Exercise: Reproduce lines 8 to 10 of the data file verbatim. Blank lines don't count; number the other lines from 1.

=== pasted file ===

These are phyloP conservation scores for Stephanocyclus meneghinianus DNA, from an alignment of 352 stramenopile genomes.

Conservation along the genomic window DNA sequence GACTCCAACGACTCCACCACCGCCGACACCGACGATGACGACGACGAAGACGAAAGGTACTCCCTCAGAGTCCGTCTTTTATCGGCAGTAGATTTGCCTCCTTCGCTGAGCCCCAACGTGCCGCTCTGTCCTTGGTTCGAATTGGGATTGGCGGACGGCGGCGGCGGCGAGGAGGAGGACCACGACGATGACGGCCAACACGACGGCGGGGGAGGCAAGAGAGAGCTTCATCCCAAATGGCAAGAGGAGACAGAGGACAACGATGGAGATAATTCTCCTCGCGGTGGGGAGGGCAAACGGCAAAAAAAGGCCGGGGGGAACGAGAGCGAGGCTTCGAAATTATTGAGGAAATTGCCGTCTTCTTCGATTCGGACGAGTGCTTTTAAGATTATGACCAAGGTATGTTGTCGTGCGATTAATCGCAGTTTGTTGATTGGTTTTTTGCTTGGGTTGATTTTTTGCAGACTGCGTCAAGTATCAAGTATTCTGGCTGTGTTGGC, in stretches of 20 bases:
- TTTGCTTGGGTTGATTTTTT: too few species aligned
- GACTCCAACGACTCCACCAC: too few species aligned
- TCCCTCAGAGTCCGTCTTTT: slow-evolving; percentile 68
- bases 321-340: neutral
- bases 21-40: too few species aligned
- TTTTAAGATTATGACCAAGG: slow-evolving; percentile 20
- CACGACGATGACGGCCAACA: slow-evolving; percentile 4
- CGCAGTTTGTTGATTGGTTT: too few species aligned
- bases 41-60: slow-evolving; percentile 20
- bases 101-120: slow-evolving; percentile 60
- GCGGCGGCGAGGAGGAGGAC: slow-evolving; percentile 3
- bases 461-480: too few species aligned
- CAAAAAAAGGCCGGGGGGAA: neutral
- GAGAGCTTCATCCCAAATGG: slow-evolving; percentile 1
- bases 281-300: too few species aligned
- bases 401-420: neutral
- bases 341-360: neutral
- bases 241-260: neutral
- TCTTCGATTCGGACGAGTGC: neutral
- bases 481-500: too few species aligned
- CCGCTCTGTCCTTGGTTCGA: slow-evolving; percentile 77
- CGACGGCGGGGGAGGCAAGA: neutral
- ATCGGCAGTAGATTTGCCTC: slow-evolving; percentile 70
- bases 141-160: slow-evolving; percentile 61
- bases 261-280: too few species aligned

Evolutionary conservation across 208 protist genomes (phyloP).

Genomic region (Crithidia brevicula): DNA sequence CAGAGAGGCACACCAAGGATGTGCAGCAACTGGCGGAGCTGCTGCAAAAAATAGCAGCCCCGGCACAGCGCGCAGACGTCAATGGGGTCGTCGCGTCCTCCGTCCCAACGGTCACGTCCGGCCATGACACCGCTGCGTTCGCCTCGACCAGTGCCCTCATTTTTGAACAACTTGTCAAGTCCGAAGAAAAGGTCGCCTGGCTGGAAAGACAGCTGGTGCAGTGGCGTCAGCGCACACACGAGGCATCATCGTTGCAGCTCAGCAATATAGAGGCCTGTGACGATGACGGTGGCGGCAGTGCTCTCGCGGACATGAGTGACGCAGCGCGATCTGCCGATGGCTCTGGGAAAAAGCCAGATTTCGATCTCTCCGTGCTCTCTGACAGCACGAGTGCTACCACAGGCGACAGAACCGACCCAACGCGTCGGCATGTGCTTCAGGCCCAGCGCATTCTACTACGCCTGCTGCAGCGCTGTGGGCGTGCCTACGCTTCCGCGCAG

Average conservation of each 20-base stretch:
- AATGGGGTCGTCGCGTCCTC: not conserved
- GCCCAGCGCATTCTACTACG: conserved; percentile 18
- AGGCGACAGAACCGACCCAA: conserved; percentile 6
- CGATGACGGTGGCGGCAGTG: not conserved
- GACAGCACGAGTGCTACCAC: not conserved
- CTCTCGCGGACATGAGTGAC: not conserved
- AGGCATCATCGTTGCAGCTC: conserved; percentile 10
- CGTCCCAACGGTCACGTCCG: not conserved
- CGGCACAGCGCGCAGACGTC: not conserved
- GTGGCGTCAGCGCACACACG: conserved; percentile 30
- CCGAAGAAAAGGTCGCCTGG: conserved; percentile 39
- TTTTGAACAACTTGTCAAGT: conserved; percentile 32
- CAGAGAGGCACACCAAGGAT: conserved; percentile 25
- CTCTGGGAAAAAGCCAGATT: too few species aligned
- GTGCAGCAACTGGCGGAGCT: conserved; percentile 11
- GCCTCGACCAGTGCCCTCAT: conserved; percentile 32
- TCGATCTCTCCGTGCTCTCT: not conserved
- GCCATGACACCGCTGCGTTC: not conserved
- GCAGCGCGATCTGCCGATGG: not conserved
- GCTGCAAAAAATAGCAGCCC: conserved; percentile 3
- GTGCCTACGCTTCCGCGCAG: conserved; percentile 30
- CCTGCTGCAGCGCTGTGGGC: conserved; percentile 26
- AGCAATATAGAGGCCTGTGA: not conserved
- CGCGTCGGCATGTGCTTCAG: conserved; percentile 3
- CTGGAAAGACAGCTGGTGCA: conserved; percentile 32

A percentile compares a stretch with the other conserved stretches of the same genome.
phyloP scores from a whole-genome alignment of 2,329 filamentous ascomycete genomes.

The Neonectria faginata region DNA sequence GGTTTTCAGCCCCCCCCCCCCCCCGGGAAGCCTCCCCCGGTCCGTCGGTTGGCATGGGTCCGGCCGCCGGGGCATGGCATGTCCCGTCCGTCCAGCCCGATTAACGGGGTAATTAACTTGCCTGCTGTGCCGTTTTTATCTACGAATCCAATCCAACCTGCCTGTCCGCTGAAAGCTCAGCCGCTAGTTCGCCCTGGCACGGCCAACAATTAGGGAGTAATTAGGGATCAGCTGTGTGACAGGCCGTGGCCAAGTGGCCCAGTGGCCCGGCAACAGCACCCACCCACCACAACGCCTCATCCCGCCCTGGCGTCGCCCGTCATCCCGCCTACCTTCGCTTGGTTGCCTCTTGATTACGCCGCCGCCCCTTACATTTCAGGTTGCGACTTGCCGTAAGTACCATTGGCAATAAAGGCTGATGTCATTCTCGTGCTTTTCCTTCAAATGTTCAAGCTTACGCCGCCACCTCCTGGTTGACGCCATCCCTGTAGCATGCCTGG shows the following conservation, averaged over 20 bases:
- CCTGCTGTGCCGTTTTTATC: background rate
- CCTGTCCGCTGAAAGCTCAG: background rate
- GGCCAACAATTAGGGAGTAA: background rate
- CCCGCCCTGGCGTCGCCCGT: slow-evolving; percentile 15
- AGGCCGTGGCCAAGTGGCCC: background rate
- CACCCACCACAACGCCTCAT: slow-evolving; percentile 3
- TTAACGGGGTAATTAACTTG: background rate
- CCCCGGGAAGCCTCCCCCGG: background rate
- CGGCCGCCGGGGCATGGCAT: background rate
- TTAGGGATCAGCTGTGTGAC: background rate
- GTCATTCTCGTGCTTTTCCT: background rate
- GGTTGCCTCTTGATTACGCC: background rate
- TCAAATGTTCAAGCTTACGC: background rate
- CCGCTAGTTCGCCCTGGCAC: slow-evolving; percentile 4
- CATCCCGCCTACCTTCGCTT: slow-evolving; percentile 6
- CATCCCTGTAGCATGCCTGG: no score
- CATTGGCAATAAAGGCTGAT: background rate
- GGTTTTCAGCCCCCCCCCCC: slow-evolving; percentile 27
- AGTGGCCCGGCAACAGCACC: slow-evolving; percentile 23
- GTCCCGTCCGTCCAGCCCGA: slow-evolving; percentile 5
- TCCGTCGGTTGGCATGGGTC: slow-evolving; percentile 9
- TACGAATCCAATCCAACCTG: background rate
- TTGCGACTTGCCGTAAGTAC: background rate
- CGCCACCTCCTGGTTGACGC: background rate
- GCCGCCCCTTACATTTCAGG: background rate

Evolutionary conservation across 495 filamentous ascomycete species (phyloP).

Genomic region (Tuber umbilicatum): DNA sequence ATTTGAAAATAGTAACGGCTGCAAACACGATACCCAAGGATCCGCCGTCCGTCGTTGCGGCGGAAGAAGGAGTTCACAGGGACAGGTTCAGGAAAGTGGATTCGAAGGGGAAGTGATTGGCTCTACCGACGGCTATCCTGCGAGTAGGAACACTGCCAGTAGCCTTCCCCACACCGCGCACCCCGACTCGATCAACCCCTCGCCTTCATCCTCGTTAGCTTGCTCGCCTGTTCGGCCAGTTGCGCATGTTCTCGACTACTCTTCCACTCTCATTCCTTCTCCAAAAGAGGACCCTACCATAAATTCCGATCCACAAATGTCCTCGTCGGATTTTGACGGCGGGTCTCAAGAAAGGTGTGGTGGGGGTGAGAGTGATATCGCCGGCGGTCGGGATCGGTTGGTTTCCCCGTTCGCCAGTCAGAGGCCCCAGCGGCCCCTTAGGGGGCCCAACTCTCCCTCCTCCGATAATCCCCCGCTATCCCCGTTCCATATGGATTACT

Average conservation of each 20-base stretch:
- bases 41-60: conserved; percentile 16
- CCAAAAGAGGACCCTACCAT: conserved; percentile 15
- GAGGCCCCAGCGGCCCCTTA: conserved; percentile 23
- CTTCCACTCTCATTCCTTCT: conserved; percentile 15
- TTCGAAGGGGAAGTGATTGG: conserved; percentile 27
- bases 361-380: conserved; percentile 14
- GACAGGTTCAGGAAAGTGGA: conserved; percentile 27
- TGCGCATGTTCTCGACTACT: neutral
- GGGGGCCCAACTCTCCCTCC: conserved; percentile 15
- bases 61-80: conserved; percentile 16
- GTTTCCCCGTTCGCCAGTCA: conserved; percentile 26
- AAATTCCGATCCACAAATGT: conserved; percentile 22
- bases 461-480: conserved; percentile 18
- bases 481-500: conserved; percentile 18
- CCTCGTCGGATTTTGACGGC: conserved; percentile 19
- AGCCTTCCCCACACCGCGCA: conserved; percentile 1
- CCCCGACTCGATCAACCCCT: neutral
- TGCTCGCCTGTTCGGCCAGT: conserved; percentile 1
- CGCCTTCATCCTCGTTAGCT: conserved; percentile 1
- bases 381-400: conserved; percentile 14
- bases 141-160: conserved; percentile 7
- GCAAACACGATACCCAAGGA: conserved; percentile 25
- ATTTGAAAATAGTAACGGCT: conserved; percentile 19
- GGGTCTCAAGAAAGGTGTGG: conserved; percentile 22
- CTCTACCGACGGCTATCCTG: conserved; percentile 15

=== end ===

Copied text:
- TTTTAAGATTATGACCAAGG: slow-evolving; percentile 20
- CACGACGATGACGGCCAACA: slow-evolving; percentile 4
- CGCAGTTTGTTGATTGGTTT: too few species aligned